Alexander Hellene

Crisis of Competence

It isn’t the mountain ahead that wears you out; it’s the grain of sand in your shoe.

Robert W. Service

I am getting older. Sometimes I resent getting older. I resent the loss of youth, of beauty, of vitality, of untapped possibilities and the very real feeling like I was on the verge of something great, that the best was yet to come, that the future could only be brighter.

But a funny thing happens when the hair starts turning gray and sleep becomes more of a non-negotiable necessity: you pick up a little wisdom, a little perspective along the way.

Nobody really ever “makes it.” You make it when your dead. Life is a constant battle to acquire knowledge and wisdom. You are born dumb—if that sounds mean, that is not the intent. Babies are not stupid as a concept, but they are stupid on an intellectual level. Human beings cannot walk upon birth, cannot communicate beyond crying. That gigantic, marvelous, complex brain takes years to grow. And grow we do, spending every moment growing less stupid.

Ideally.

In any event, when one enters into middle-age, what stares them in the face is the unavoidable question that has plagued mankind for all of its existence: Is this it?

What’s it all about? Why am I doing what I’m doing? Is there a point to it? Will there be anything more?

Caught in the grind of a day job required to pay the obligations you have to take on, even though nobody forced you, for the simple reason that there is nowhere else to go. No frontier to explore. No destiny to manifest. No ability to just pack up and abscond out west where you will be left alone. There is nowhere left to be left alone.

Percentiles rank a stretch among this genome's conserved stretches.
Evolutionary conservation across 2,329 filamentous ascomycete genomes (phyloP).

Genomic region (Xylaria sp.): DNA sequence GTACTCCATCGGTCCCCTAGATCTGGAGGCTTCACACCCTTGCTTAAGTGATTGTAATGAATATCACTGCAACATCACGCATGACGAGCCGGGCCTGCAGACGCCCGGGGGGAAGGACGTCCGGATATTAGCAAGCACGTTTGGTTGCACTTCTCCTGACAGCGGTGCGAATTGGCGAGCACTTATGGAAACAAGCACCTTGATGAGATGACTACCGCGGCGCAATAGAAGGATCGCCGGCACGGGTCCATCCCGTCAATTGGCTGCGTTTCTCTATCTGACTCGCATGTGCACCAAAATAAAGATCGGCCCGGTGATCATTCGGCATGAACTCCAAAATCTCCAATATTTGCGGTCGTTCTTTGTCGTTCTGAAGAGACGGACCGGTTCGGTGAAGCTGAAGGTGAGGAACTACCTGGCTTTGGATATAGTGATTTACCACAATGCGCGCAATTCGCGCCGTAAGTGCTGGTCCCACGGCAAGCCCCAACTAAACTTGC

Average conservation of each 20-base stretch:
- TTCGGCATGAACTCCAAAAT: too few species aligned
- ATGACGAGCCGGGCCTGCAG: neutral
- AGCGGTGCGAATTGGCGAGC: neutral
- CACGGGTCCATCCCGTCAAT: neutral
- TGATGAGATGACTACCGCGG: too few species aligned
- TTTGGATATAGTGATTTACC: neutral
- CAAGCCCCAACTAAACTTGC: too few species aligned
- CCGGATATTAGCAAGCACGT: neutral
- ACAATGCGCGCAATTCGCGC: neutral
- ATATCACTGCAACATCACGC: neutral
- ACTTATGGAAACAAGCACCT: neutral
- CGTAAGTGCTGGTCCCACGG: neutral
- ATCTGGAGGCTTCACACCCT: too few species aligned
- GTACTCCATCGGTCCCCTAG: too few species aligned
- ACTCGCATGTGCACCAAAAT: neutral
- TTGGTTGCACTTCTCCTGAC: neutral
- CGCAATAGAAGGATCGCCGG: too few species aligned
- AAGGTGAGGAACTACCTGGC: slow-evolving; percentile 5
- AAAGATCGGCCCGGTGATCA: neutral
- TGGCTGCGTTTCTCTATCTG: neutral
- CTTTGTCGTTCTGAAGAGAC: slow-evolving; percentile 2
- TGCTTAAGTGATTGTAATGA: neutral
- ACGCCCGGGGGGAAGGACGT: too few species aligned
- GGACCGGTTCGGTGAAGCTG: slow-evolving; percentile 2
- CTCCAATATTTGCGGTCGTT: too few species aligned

Living off the grid is verboten in the freest nation to ever have come into existence in all 10,000-plus years of human history. You will be tagged, numbered, and plunged into debt from the moment of your conception. There is no way out of this. No physical escape.

Which is why the frontiers of today turn to the mind.

The mind . . . is it much less of a tempter than the heart? Is the mind any more reliable, more trustworthy when it is bent on desires than the organ we are warned against?

No, not that one. I’m still talking about the heart in your chest. And the brain in your head.

A message to young people: as you come face-to-face with the realization that you will not be able to “live your dreams” just because you’re you, you have to also come face-to-face with the realization that that’s okay.

It doesn’t matter if you won’t be a professional, well-loved artist, or writer, or musician, or actor, or woodworker, or potter, or athlete. What matters is that you continue to do these things as you can, in any capacity. That you use your gifts to create, to become small icon of a bigger Divine who has imbued you with the power to conjure something out of nothing.